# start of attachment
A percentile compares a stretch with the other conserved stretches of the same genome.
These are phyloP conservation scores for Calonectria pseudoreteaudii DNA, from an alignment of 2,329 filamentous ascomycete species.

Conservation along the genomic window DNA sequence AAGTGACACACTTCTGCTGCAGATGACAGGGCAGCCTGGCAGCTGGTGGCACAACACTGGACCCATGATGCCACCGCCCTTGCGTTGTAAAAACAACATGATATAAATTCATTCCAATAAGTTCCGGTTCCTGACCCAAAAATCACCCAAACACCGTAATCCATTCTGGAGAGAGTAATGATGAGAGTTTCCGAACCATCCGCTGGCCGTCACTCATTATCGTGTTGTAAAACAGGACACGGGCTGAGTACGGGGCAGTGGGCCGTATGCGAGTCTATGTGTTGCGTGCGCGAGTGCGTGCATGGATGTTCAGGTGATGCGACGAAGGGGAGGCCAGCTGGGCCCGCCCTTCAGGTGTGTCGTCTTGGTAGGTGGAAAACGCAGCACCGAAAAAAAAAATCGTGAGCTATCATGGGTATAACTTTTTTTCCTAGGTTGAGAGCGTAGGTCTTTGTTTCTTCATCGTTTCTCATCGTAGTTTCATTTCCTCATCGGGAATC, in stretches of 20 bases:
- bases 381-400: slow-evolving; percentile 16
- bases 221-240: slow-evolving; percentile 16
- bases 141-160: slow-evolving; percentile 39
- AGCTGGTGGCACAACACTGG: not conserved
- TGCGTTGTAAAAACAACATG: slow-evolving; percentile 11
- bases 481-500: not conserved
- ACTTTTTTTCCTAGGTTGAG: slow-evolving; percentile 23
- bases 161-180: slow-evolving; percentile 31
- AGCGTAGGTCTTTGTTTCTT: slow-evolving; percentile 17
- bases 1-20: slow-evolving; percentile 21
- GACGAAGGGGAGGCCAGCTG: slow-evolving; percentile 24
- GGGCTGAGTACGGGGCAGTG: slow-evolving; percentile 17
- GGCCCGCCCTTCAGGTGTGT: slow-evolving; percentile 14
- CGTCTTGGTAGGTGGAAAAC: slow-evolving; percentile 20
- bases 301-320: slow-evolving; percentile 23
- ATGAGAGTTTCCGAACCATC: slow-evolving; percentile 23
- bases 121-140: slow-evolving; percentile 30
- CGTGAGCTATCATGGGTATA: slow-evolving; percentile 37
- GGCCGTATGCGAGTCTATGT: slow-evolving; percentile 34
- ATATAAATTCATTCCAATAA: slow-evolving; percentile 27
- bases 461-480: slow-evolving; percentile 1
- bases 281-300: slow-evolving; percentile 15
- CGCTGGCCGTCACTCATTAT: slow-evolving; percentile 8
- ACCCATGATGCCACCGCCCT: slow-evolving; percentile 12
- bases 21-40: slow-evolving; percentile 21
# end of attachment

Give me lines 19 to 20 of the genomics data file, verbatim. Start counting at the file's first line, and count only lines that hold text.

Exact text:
- ATGAGAGTTTCCGAACCATC: slow-evolving; percentile 23
- bases 121-140: slow-evolving; percentile 30